Pharmaceutical expert lectures at UC

24 May 2013

A leading New Zealand pharmaceutical scientist has been lecturing University of Canterbury chemistry students and looking at collaborating with UC researchers.

Pharmaceutical expert lectures at UC - Imported from Legacy News system

Dr Peter Surman, development manager at Douglas Pharmaceuticals, talks to UC chemistry students.

A leading New Zealand pharmaceutical scientist has been lecturing University of Canterbury chemistry students and looking at collaborating with UC researchers.

Dr Peter Surman, the research and development manager at Douglas Pharmaceuticals, has been discussing with key UC staff where they could collaborate with Douglas in new product developments.

For UC students, they have been given insight into the pharmaceutical industry and Dr Surman has let them know the types of opportunities that await after they graduate.

Douglas Pharmaceuticals is the largest manufacturer of prescription medicines in New Zealand, with some lines in excess of 100 million units a year. Company revenue is around $150 million a year with the bulk of sales coming from exports to Europe, Australia and the US.

"The New Zealand pharmaceutical industry, particularly the manufacturing industry is a lot smaller than it was 10 or 15 years ago. The impact of centralised government purchasing in the 1990s has brought us some of the lowest priced pharmaceuticals as consumers but it has discouraged investment by the pharma industry," Dr Surman says.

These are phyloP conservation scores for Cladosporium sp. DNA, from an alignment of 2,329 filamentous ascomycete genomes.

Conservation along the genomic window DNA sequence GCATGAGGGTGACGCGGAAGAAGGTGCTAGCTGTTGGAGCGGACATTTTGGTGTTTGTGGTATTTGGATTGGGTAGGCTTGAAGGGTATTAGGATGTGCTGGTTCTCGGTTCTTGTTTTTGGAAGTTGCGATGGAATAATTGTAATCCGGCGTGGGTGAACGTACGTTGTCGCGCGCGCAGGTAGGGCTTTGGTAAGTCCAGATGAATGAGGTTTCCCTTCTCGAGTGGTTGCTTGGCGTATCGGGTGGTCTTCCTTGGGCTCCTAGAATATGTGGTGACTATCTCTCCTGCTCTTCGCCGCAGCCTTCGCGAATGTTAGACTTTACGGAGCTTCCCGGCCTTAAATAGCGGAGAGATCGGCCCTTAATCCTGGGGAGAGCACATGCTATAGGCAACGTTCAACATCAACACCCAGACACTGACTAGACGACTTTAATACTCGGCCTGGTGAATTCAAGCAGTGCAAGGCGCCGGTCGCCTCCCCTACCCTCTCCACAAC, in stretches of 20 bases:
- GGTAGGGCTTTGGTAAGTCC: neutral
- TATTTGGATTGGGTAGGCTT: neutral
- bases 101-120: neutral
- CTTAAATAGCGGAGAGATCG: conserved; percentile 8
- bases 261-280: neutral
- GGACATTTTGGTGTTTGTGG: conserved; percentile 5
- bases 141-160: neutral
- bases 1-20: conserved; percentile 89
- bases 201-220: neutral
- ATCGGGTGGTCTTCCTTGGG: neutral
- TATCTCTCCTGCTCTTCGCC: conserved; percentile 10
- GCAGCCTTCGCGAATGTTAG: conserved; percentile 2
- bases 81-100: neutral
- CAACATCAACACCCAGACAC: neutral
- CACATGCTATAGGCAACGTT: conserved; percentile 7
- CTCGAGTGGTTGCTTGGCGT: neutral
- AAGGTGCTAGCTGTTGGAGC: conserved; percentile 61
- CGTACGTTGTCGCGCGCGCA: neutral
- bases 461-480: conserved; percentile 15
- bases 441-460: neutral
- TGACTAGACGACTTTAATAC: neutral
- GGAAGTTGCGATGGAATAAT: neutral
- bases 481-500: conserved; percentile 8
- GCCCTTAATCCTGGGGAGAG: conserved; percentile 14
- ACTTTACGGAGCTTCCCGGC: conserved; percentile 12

"Around two thirds of our revenue comes from the sale of in-house developed dermatological products. We see further opportunities in this area and have a particular interest in developing novel products through collaboration with academic and industry partners for the treatment of skin conditions such as acne, psoriasis, eczema and skin cancer.

"Finding new uses for existing medicines is a growth area of our research interests. A shift in focus away from generic developments is necessary to grow Douglas in a competitive environment. 

"The fundamental science at UC compliments that applied science of our industry. The skills learned by undergraduates working in the UC laboratories are directly transferable to our quality control and product development laboratories at Douglas where around 200 scientists are engaged in the development and on-going support of our new products.

"Skills learned by postgraduates in research and publication are also keenly sought by us as these people have the potential to initiate new projects and to produce technical reports to the publishable standard required to support our international regulatory applications. 

"UC is a top class university and very strong in the physical sciences and engineering. It has been great to meet people like Professor Juliet Gerrard this week and learn about projects underway at the McDiarmid Institute and Callaghan Innovation.  

"I have also spent time with Professor Wendy Lawson and Professor Antony Fairbanks. There is a mutual interest to continue to explore areas where Douglas and UC can collaborate on research topics and student development,’’ Dr Surman says.

His visit was funded by FutureinTech and hosted by Dr Sarah Masters.


For  more information please contact:
Kip Brook
Media Consultant
Student Services and Communications
University of Canterbury
Ph: (03) 364 3325
Mobile: 027 5030 168